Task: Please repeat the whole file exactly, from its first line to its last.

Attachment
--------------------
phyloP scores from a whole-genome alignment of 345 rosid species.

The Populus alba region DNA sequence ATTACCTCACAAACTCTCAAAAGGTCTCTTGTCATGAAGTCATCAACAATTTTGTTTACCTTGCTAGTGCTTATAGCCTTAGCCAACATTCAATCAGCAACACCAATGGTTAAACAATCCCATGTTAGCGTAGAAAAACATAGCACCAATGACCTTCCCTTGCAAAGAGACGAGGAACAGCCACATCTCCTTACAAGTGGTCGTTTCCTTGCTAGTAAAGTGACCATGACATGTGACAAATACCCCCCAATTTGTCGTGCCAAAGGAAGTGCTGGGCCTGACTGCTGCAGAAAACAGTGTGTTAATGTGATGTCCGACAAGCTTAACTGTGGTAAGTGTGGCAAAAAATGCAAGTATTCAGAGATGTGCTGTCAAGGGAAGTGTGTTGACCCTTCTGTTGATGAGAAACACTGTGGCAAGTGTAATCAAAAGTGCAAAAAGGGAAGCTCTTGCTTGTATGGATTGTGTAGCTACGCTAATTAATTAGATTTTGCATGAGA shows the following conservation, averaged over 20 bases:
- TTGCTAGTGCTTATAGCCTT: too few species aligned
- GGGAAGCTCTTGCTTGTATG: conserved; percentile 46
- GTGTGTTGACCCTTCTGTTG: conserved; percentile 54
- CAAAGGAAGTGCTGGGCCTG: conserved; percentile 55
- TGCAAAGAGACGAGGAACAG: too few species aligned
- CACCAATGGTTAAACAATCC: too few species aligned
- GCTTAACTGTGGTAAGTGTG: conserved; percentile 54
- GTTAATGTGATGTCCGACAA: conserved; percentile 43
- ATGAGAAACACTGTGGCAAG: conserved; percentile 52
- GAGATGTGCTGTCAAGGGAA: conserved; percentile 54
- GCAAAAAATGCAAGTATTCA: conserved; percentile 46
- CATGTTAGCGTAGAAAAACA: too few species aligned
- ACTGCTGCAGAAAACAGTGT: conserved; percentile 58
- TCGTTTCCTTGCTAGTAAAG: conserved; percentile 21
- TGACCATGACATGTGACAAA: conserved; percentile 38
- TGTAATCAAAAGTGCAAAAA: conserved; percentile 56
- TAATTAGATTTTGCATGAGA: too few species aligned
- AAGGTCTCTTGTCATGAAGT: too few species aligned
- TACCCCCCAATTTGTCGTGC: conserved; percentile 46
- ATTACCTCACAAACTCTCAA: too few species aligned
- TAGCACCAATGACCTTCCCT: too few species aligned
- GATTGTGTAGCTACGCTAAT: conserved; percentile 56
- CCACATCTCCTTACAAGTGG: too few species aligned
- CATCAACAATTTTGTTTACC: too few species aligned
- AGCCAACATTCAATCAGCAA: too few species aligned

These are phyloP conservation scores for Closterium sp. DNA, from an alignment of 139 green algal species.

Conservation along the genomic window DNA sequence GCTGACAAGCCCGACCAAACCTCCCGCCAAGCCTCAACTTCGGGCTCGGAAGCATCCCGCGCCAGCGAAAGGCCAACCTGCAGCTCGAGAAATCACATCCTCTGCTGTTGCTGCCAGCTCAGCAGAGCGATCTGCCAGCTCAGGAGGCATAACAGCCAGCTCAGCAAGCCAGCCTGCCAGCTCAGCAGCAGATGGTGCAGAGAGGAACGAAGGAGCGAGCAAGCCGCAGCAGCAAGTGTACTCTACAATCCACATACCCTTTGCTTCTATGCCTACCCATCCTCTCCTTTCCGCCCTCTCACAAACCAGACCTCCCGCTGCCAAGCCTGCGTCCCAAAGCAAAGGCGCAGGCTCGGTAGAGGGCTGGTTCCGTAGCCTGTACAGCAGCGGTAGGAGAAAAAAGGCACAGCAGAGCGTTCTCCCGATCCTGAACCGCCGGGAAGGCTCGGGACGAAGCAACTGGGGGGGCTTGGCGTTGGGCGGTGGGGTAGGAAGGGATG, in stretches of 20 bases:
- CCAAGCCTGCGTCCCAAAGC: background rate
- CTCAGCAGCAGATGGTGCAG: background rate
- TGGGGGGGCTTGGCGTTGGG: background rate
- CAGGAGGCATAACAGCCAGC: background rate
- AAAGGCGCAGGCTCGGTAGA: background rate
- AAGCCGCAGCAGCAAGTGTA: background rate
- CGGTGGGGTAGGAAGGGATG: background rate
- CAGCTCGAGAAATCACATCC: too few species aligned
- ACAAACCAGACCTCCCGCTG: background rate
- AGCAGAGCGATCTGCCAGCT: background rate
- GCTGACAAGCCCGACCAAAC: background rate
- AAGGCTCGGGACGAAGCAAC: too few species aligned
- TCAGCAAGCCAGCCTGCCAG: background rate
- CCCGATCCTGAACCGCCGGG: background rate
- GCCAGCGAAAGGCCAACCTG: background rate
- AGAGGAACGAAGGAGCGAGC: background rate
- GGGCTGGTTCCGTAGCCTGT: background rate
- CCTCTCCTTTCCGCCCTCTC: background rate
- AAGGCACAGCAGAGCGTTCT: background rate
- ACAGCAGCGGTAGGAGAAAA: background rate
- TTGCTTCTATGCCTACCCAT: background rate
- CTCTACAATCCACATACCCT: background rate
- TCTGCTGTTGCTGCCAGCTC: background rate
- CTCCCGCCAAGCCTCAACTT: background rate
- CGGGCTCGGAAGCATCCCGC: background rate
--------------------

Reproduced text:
phyloP scores from a whole-genome alignment of 345 rosid species.

The Populus alba region DNA sequence ATTACCTCACAAACTCTCAAAAGGTCTCTTGTCATGAAGTCATCAACAATTTTGTTTACCTTGCTAGTGCTTATAGCCTTAGCCAACATTCAATCAGCAACACCAATGGTTAAACAATCCCATGTTAGCGTAGAAAAACATAGCACCAATGACCTTCCCTTGCAAAGAGACGAGGAACAGCCACATCTCCTTACAAGTGGTCGTTTCCTTGCTAGTAAAGTGACCATGACATGTGACAAATACCCCCCAATTTGTCGTGCCAAAGGAAGTGCTGGGCCTGACTGCTGCAGAAAACAGTGTGTTAATGTGATGTCCGACAAGCTTAACTGTGGTAAGTGTGGCAAAAAATGCAAGTATTCAGAGATGTGCTGTCAAGGGAAGTGTGTTGACCCTTCTGTTGATGAGAAACACTGTGGCAAGTGTAATCAAAAGTGCAAAAAGGGAAGCTCTTGCTTGTATGGATTGTGTAGCTACGCTAATTAATTAGATTTTGCATGAGA shows the following conservation, averaged over 20 bases:
- TTGCTAGTGCTTATAGCCTT: too few species aligned
- GGGAAGCTCTTGCTTGTATG: conserved; percentile 46
- GTGTGTTGACCCTTCTGTTG: conserved; percentile 54
- CAAAGGAAGTGCTGGGCCTG: conserved; percentile 55
- TGCAAAGAGACGAGGAACAG: too few species aligned
- CACCAATGGTTAAACAATCC: too few species aligned
- GCTTAACTGTGGTAAGTGTG: conserved; percentile 54
- GTTAATGTGATGTCCGACAA: conserved; percentile 43
- ATGAGAAACACTGTGGCAAG: conserved; percentile 52
- GAGATGTGCTGTCAAGGGAA: conserved; percentile 54
- GCAAAAAATGCAAGTATTCA: conserved; percentile 46
- CATGTTAGCGTAGAAAAACA: too few species aligned
- ACTGCTGCAGAAAACAGTGT: conserved; percentile 58
- TCGTTTCCTTGCTAGTAAAG: conserved; percentile 21
- TGACCATGACATGTGACAAA: conserved; percentile 38
- TGTAATCAAAAGTGCAAAAA: conserved; percentile 56
- TAATTAGATTTTGCATGAGA: too few species aligned
- AAGGTCTCTTGTCATGAAGT: too few species aligned
- TACCCCCCAATTTGTCGTGC: conserved; percentile 46
- ATTACCTCACAAACTCTCAA: too few species aligned
- TAGCACCAATGACCTTCCCT: too few species aligned
- GATTGTGTAGCTACGCTAAT: conserved; percentile 56
- CCACATCTCCTTACAAGTGG: too few species aligned
- CATCAACAATTTTGTTTACC: too few species aligned
- AGCCAACATTCAATCAGCAA: too few species aligned

These are phyloP conservation scores for Closterium sp. DNA, from an alignment of 139 green algal species.

Conservation along the genomic window DNA sequence GCTGACAAGCCCGACCAAACCTCCCGCCAAGCCTCAACTTCGGGCTCGGAAGCATCCCGCGCCAGCGAAAGGCCAACCTGCAGCTCGAGAAATCACATCCTCTGCTGTTGCTGCCAGCTCAGCAGAGCGATCTGCCAGCTCAGGAGGCATAACAGCCAGCTCAGCAAGCCAGCCTGCCAGCTCAGCAGCAGATGGTGCAGAGAGGAACGAAGGAGCGAGCAAGCCGCAGCAGCAAGTGTACTCTACAATCCACATACCCTTTGCTTCTATGCCTACCCATCCTCTCCTTTCCGCCCTCTCACAAACCAGACCTCCCGCTGCCAAGCCTGCGTCCCAAAGCAAAGGCGCAGGCTCGGTAGAGGGCTGGTTCCGTAGCCTGTACAGCAGCGGTAGGAGAAAAAAGGCACAGCAGAGCGTTCTCCCGATCCTGAACCGCCGGGAAGGCTCGGGACGAAGCAACTGGGGGGGCTTGGCGTTGGGCGGTGGGGTAGGAAGGGATG, in stretches of 20 bases:
- CCAAGCCTGCGTCCCAAAGC: background rate
- CTCAGCAGCAGATGGTGCAG: background rate
- TGGGGGGGCTTGGCGTTGGG: background rate
- CAGGAGGCATAACAGCCAGC: background rate
- AAAGGCGCAGGCTCGGTAGA: background rate
- AAGCCGCAGCAGCAAGTGTA: background rate
- CGGTGGGGTAGGAAGGGATG: background rate
- CAGCTCGAGAAATCACATCC: too few species aligned
- ACAAACCAGACCTCCCGCTG: background rate
- AGCAGAGCGATCTGCCAGCT: background rate
- GCTGACAAGCCCGACCAAAC: background rate
- AAGGCTCGGGACGAAGCAAC: too few species aligned
- TCAGCAAGCCAGCCTGCCAG: background rate
- CCCGATCCTGAACCGCCGGG: background rate
- GCCAGCGAAAGGCCAACCTG: background rate
- AGAGGAACGAAGGAGCGAGC: background rate
- GGGCTGGTTCCGTAGCCTGT: background rate
- CCTCTCCTTTCCGCCCTCTC: background rate
- AAGGCACAGCAGAGCGTTCT: background rate
- ACAGCAGCGGTAGGAGAAAA: background rate
- TTGCTTCTATGCCTACCCAT: background rate
- CTCTACAATCCACATACCCT: background rate
- TCTGCTGTTGCTGCCAGCTC: background rate
- CTCCCGCCAAGCCTCAACTT: background rate
- CGGGCTCGGAAGCATCCCGC: background rate